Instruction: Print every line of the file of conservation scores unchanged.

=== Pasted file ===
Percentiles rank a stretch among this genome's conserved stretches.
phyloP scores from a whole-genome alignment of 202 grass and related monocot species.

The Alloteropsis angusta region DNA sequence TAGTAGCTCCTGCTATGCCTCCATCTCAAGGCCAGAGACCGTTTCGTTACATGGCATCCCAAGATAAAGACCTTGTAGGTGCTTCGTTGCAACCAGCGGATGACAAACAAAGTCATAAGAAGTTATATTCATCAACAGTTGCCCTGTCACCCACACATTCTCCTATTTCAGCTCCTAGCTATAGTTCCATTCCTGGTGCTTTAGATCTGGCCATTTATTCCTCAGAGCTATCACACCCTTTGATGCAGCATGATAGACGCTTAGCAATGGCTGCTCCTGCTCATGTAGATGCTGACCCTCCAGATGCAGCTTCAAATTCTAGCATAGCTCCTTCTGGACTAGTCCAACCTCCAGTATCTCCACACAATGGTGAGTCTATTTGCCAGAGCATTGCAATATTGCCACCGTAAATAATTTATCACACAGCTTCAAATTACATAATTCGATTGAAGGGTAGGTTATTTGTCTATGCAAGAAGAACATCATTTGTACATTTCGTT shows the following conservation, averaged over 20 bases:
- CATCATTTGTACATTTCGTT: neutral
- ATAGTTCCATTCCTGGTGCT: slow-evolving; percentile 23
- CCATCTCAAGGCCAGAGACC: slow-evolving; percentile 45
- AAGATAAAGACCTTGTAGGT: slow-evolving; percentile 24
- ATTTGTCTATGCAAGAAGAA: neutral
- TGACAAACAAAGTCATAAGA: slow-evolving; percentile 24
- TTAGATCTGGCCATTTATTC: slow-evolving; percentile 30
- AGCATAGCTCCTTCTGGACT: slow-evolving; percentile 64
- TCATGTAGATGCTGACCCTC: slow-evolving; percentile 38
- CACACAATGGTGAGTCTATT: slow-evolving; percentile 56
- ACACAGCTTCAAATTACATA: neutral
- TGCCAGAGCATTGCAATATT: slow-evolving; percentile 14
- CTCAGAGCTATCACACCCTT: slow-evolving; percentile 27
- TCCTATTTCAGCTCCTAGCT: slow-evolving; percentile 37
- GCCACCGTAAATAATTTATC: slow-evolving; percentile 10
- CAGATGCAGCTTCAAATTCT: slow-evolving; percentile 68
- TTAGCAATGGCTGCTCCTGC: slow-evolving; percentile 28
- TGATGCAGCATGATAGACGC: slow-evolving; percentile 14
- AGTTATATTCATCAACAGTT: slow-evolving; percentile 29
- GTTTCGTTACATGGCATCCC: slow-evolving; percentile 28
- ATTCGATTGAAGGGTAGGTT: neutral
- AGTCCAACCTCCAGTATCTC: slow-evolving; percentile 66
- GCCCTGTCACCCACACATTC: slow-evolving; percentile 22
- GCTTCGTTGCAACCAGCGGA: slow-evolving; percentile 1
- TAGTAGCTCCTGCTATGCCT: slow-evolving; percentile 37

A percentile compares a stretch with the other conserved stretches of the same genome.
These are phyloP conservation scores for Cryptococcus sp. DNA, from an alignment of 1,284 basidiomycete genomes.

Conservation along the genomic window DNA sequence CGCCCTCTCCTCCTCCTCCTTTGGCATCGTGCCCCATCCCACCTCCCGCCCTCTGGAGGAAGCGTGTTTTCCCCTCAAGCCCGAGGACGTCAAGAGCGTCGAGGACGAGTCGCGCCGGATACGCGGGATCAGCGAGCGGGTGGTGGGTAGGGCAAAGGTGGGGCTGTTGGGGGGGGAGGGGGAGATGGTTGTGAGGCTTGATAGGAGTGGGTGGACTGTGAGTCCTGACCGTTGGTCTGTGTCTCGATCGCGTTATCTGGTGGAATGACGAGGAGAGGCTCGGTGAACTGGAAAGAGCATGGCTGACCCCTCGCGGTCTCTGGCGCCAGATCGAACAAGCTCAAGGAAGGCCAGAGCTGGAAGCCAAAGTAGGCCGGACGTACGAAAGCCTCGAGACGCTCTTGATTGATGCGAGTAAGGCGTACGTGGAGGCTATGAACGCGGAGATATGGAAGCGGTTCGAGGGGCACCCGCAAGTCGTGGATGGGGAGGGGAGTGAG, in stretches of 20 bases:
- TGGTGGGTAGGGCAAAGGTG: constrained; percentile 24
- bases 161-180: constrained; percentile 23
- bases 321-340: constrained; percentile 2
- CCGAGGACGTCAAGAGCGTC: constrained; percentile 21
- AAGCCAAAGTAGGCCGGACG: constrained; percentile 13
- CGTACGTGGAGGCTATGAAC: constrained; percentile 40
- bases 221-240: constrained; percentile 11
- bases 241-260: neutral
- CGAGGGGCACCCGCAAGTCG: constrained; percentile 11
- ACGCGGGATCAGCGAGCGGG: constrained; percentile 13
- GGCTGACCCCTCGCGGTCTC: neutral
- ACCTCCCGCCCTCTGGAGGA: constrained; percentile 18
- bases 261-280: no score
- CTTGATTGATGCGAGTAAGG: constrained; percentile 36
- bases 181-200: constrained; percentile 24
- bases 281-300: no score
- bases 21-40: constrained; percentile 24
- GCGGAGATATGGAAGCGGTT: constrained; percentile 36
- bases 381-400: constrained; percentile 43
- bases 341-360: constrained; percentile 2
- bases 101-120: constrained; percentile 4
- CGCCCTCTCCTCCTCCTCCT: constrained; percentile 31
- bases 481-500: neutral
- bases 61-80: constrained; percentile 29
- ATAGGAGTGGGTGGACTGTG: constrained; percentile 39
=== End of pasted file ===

Percentiles rank a stretch among this genome's conserved stretches.
phyloP scores from a whole-genome alignment of 202 grass and related monocot species.

The Alloteropsis angusta region DNA sequence TAGTAGCTCCTGCTATGCCTCCATCTCAAGGCCAGAGACCGTTTCGTTACATGGCATCCCAAGATAAAGACCTTGTAGGTGCTTCGTTGCAACCAGCGGATGACAAACAAAGTCATAAGAAGTTATATTCATCAACAGTTGCCCTGTCACCCACACATTCTCCTATTTCAGCTCCTAGCTATAGTTCCATTCCTGGTGCTTTAGATCTGGCCATTTATTCCTCAGAGCTATCACACCCTTTGATGCAGCATGATAGACGCTTAGCAATGGCTGCTCCTGCTCATGTAGATGCTGACCCTCCAGATGCAGCTTCAAATTCTAGCATAGCTCCTTCTGGACTAGTCCAACCTCCAGTATCTCCACACAATGGTGAGTCTATTTGCCAGAGCATTGCAATATTGCCACCGTAAATAATTTATCACACAGCTTCAAATTACATAATTCGATTGAAGGGTAGGTTATTTGTCTATGCAAGAAGAACATCATTTGTACATTTCGTT shows the following conservation, averaged over 20 bases:
- CATCATTTGTACATTTCGTT: neutral
- ATAGTTCCATTCCTGGTGCT: slow-evolving; percentile 23
- CCATCTCAAGGCCAGAGACC: slow-evolving; percentile 45
- AAGATAAAGACCTTGTAGGT: slow-evolving; percentile 24
- ATTTGTCTATGCAAGAAGAA: neutral
- TGACAAACAAAGTCATAAGA: slow-evolving; percentile 24
- TTAGATCTGGCCATTTATTC: slow-evolving; percentile 30
- AGCATAGCTCCTTCTGGACT: slow-evolving; percentile 64
- TCATGTAGATGCTGACCCTC: slow-evolving; percentile 38
- CACACAATGGTGAGTCTATT: slow-evolving; percentile 56
- ACACAGCTTCAAATTACATA: neutral
- TGCCAGAGCATTGCAATATT: slow-evolving; percentile 14
- CTCAGAGCTATCACACCCTT: slow-evolving; percentile 27
- TCCTATTTCAGCTCCTAGCT: slow-evolving; percentile 37
- GCCACCGTAAATAATTTATC: slow-evolving; percentile 10
- CAGATGCAGCTTCAAATTCT: slow-evolving; percentile 68
- TTAGCAATGGCTGCTCCTGC: slow-evolving; percentile 28
- TGATGCAGCATGATAGACGC: slow-evolving; percentile 14
- AGTTATATTCATCAACAGTT: slow-evolving; percentile 29
- GTTTCGTTACATGGCATCCC: slow-evolving; percentile 28
- ATTCGATTGAAGGGTAGGTT: neutral
- AGTCCAACCTCCAGTATCTC: slow-evolving; percentile 66
- GCCCTGTCACCCACACATTC: slow-evolving; percentile 22
- GCTTCGTTGCAACCAGCGGA: slow-evolving; percentile 1
- TAGTAGCTCCTGCTATGCCT: slow-evolving; percentile 37

A percentile compares a stretch with the other conserved stretches of the same genome.
These are phyloP conservation scores for Cryptococcus sp. DNA, from an alignment of 1,284 basidiomycete genomes.

Conservation along the genomic window DNA sequence CGCCCTCTCCTCCTCCTCCTTTGGCATCGTGCCCCATCCCACCTCCCGCCCTCTGGAGGAAGCGTGTTTTCCCCTCAAGCCCGAGGACGTCAAGAGCGTCGAGGACGAGTCGCGCCGGATACGCGGGATCAGCGAGCGGGTGGTGGGTAGGGCAAAGGTGGGGCTGTTGGGGGGGGAGGGGGAGATGGTTGTGAGGCTTGATAGGAGTGGGTGGACTGTGAGTCCTGACCGTTGGTCTGTGTCTCGATCGCGTTATCTGGTGGAATGACGAGGAGAGGCTCGGTGAACTGGAAAGAGCATGGCTGACCCCTCGCGGTCTCTGGCGCCAGATCGAACAAGCTCAAGGAAGGCCAGAGCTGGAAGCCAAAGTAGGCCGGACGTACGAAAGCCTCGAGACGCTCTTGATTGATGCGAGTAAGGCGTACGTGGAGGCTATGAACGCGGAGATATGGAAGCGGTTCGAGGGGCACCCGCAAGTCGTGGATGGGGAGGGGAGTGAG, in stretches of 20 bases:
- TGGTGGGTAGGGCAAAGGTG: constrained; percentile 24
- bases 161-180: constrained; percentile 23
- bases 321-340: constrained; percentile 2
- CCGAGGACGTCAAGAGCGTC: constrained; percentile 21
- AAGCCAAAGTAGGCCGGACG: constrained; percentile 13
- CGTACGTGGAGGCTATGAAC: constrained; percentile 40
- bases 221-240: constrained; percentile 11
- bases 241-260: neutral
- CGAGGGGCACCCGCAAGTCG: constrained; percentile 11
- ACGCGGGATCAGCGAGCGGG: constrained; percentile 13
- GGCTGACCCCTCGCGGTCTC: neutral
- ACCTCCCGCCCTCTGGAGGA: constrained; percentile 18
- bases 261-280: no score
- CTTGATTGATGCGAGTAAGG: constrained; percentile 36
- bases 181-200: constrained; percentile 24
- bases 281-300: no score
- bases 21-40: constrained; percentile 24
- GCGGAGATATGGAAGCGGTT: constrained; percentile 36
- bases 381-400: constrained; percentile 43
- bases 341-360: constrained; percentile 2
- bases 101-120: constrained; percentile 4
- CGCCCTCTCCTCCTCCTCCT: constrained; percentile 31
- bases 481-500: neutral
- bases 61-80: constrained; percentile 29
- ATAGGAGTGGGTGGACTGTG: constrained; percentile 39